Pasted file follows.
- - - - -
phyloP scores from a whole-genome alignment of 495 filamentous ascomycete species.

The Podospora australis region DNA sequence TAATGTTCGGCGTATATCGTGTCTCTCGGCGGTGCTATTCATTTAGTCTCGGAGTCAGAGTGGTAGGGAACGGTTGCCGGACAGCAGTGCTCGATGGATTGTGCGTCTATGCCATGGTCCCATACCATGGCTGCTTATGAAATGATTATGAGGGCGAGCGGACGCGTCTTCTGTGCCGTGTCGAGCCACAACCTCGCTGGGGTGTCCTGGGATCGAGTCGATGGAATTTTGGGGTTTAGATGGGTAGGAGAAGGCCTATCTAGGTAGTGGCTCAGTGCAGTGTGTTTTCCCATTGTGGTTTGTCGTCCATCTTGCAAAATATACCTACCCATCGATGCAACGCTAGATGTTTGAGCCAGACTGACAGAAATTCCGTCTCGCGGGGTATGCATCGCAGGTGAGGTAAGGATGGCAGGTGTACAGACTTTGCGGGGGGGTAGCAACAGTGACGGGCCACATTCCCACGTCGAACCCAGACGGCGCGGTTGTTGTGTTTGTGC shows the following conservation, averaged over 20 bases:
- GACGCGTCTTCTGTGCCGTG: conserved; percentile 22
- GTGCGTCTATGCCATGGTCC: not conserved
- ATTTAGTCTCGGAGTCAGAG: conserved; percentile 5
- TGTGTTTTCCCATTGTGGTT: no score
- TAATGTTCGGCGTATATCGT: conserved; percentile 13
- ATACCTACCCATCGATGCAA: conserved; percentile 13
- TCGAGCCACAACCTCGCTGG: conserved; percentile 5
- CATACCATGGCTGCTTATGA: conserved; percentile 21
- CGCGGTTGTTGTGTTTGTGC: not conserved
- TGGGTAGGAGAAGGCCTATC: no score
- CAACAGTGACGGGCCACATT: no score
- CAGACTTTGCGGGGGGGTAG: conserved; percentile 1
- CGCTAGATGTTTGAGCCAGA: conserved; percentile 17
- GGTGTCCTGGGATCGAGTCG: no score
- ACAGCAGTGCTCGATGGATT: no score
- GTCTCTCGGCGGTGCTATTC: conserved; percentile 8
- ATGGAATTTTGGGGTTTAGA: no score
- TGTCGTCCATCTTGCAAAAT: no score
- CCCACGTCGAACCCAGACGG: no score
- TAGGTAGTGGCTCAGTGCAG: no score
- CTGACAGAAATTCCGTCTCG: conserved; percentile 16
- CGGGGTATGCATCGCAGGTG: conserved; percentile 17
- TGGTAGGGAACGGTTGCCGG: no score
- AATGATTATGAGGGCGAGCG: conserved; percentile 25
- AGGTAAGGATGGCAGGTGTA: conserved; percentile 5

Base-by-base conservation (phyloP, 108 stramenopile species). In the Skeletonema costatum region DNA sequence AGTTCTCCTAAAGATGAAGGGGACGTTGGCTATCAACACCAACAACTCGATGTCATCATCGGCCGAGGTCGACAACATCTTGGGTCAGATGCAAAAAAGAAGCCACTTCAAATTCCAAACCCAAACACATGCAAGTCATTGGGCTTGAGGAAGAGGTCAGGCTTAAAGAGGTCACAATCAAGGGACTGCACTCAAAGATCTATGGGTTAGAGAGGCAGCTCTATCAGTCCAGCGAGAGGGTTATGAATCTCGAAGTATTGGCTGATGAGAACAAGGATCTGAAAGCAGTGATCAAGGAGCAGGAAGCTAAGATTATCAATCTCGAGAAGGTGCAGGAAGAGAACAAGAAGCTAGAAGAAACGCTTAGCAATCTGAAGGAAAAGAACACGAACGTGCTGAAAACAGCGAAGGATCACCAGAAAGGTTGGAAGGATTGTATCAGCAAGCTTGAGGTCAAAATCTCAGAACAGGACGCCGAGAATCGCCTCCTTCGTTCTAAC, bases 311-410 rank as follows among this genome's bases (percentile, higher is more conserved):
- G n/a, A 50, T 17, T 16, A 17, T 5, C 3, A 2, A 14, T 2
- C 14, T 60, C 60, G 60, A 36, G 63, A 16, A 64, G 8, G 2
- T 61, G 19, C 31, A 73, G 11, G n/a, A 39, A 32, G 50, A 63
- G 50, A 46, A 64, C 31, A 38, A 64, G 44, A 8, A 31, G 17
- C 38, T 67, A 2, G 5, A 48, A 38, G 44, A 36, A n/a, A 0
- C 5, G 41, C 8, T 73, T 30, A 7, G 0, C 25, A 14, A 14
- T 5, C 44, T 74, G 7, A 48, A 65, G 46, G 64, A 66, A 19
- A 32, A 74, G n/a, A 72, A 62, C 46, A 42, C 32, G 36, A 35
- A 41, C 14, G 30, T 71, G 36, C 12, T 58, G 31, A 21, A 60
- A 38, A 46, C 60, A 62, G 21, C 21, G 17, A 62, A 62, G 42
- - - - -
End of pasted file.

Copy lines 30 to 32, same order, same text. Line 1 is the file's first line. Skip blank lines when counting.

- C 14, T 60, C 60, G 60, A 36, G 63, A 16, A 64, G 8, G 2
- T 61, G 19, C 31, A 73, G 11, G n/a, A 39, A 32, G 50, A 63
- G 50, A 46, A 64, C 31, A 38, A 64, G 44, A 8, A 31, G 17